This way we have a familiar description, in a certain sense (topological spaces, continuous maps, homotopies,..), of the set $H^n(G;A)$. The drawback is that the topological spaces involved here are “gigantic” (infinite dimensional CW-complexes), where we had started with a very “little” datum: a finite group. So one can wonder if there is a finite model for the above construction, and the homotopy hypothesis serves it on a silver plate. Namely, since $G$ is discrete, $\mathcal{B}G$ is a 1-type, and nothing but the geometric realization of the delooping groupoid $\mathbf{B}G$ (boldface $B$ here); similarly $\mathcal{B}^n A$ is the topological geometric realization of the $n$-groupoid $\mathbf{B}^n A$, and the space of cocycles is $hom(B G,B^n A)$. since $G$ is a finite group, $B G$ is a finite groupoid, and so $hom(B G,B^n A)$ is a finite set. This set is the finite model for $hom(\mathcal{B}G,\mathcal{B}^n A)$ we were looking for.
To be continued…
The k-vector space associated with a closed oriented $(n-k)$-dimensional manifold $X_{n-k}$ admits a simple description in terms of sections:
The background field $\alpha : \mathbf{B}G \to A$ is transgressed to the mapping space $[\Pi(X_{n-k}), \mathbf{B}G]$ by forming the internal hom
where the last morphism is the projection on the k-truncation. This defines a cocycle on the space of fields $[\Pi(X_{n-k}), \mathbf{B}G]$ over $X_{n-k}$, which classifies some principal ∞-bundle on this space. Given a canonical representation of the spaces of phases $\tau_k [\Pi(X_{n-k}), A]$ on a k-vector space we obtain the corresponding associated bundle over the space of fields. The $(k-1)$-category assigned by the extended topological quantum field theory to the closed $X_{n-k}$ is the category of sections of this $k$-vector bundle.
We have
By general abstract reasoning (recalled at cohomology and fiber sequence, for instance) we have for the homotopy groups that
Now use the universal coefficient theorem, which asserts that we have an exact sequence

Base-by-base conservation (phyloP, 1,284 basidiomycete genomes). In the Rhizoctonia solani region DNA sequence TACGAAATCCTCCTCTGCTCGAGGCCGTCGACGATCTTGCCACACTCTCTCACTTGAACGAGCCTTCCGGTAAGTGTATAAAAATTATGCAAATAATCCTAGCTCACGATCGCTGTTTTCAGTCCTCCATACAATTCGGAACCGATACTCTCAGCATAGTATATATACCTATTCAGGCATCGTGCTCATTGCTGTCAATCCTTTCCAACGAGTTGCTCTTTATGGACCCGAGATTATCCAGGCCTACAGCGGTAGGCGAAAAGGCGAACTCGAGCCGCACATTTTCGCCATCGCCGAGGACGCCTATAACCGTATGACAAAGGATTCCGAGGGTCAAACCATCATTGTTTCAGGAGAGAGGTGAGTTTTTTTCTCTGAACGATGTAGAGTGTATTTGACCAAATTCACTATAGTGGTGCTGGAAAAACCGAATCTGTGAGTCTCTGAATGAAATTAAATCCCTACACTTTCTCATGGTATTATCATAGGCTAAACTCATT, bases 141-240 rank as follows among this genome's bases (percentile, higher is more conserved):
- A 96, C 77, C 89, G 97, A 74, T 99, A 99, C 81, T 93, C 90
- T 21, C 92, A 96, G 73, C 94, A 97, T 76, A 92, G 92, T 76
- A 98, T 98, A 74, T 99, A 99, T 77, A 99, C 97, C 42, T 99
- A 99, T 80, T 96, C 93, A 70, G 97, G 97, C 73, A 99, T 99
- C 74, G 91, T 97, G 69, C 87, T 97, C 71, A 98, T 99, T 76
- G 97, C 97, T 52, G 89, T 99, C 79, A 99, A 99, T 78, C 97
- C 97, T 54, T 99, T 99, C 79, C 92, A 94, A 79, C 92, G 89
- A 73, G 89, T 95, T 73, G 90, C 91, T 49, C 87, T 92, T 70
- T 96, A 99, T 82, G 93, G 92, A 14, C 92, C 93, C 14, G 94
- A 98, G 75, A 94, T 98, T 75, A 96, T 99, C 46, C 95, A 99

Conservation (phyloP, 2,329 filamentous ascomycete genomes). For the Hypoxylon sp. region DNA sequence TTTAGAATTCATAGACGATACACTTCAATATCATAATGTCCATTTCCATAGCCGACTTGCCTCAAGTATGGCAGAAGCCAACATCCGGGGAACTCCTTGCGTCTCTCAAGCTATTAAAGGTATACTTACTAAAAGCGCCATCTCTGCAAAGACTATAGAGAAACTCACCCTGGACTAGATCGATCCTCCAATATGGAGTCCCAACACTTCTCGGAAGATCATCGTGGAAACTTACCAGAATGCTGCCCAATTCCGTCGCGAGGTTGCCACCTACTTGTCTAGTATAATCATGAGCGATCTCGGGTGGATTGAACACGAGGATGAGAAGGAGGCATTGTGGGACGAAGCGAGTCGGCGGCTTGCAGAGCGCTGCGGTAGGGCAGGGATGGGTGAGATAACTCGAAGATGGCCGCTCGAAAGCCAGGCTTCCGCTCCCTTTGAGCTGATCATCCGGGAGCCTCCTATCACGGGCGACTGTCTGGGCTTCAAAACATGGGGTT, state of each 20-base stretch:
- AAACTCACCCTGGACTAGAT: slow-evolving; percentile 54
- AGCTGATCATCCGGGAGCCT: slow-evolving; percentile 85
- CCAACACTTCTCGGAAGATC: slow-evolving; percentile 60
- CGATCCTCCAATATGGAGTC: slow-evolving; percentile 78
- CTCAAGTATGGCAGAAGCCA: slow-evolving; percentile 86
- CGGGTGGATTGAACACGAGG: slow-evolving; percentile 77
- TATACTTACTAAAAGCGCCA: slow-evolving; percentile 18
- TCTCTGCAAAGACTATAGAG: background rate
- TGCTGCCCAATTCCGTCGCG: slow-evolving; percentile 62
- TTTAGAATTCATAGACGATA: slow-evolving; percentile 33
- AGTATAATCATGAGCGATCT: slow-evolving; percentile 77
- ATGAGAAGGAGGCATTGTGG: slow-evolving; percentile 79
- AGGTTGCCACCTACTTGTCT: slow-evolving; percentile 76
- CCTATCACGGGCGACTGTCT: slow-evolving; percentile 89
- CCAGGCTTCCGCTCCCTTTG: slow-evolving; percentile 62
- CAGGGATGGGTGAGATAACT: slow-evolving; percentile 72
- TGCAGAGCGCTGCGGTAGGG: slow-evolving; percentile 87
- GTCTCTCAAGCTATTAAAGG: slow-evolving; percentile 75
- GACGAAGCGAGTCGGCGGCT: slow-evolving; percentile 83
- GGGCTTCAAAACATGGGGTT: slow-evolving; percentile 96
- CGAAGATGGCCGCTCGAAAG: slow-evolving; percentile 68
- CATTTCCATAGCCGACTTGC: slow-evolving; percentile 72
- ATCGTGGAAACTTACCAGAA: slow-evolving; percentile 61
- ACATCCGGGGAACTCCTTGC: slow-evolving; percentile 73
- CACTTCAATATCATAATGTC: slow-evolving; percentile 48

Since $U(1)$ is an injective $\mathbb{Z}$-module we have
Together this means that we have an isomorphism
that identifies the cohomology group in question with the internal hom in Ab from the integral homology group of $X_{n-k}$ to $U(1)$.
For $i\lt k$, the right hand side is zero, and so
For $i=k$, instead, $H_{n-i}(X_{n-k},\mathbb{Z})\simeq \mathbb{Z}$, since $X_{n-k}$ is a closed $(n-k)$-manifold and so
Another proof of the isomorphism $H^{n-k}(X_{n-k},U(1))\cong U(1)$ and of the identities $H^{n-i}(X_{n-k},U(1))=0$ for $i\lt k$ can be obtained as follows. Consider the short exact sequence of locally constant sheaves of abelian groups
This induces a long exact sequence in cohomology
For $i\lt k$ we have $H^{n-i}(X_{n-k},U(1))=0$ by dimensional reasons, while for $i=k$ we find the exact sequence
Since $X_{n-k}$ is a closed oriented manifold, we have $H^{n-k}(X_{n-k},\mathbb{Z})=\mathbb{Z}$, $H^{n-k}(X_{n-k},\mathbb{R})=\mathbb{R}$, and the map $H^{n-k}(X_{n-k},\mathbb{Z})\to H^{n-k}(X_{n-k},\mathbb{R})$ is the inclusion of $\mathbb{Z}$ into $\mathbb{R}$. Hence $H^{n-k}(X_{n-k},U(1))\cong \mathbb{R}/\mathbb{Z}\cong U(1)$.
This means that the transgression of the Dijkgraaf-Witten background field
to the space of field configurations $[\Pi(X_{n-k}), \mathbf{B}G]$ over $X_{n-k}$ is a cocycle of the form
This classifies a $\mathbf{B}^{k-1} U(1)$-principal ∞-bundle $P$ over the space of field configurations, given by the pullback
(Here $\mathbf{E} \mathbf{B}^{k-1} U(1)$ is as described at universal principal ∞-bundle.)
By the canonical $k$-representation $\rho : \mathbf{B}^k U(1) \to k Vect_{\mathbb{C}}$ of $\mathbf{B}^{k-1}U(1)$ on complex k-vector spaces, we have associated to this canonically a $k$-vector bundle $E$, which may be realized as the pullback
Here $k Vect_*$ is the k-category of pointed $k$-vector bundles, see again generalized universal bundle for more.
If $X_{n-k}$ is closed then the $k$-vector spaces associated by the TFT to $X_{n-k}$ is the (k-1)-category of sections of this bundle $E$.
…
Dijkgraaf-Witten theory is to be thought of as the finite group version of Chern-Simons theory. Chern-Simons theory looks formally just as the above, only that all finite $n$-groupoids appearing here are replaced by Lie ∞-groupoids (∞-stacks on CartSp).
The idea originates, of course, in
The discussion of the quasi-Hopf algebra associated with a group cohomology 3-cocycle $c \colon \mathbf{B}G \to \mathbf{B}^3 U(1)$ originates in
A review is in
and conceptual clarifications were established in
and, earlier, in an unpublished manuscript of Paul Bressler (2002-2004). See at Drinfeld double for more on this.
A first comprehensive structural account of DW theory as a functorial QFT was given in
A review is given on p. 68 of
First steps towards understand DW theory as an extended TQFT appear in
Discussion aiming towards a refinement of DW theory to an extended TQFT is in
Further conceptual refinement of this is indicated in section 3 and section 8 of
This proposes a general abstract way to construct path integral quantizations for finite group theories such as DW, see also at prequantum field theory. More along these lines is in
See also
For more on this see the discussion on the n-Forum.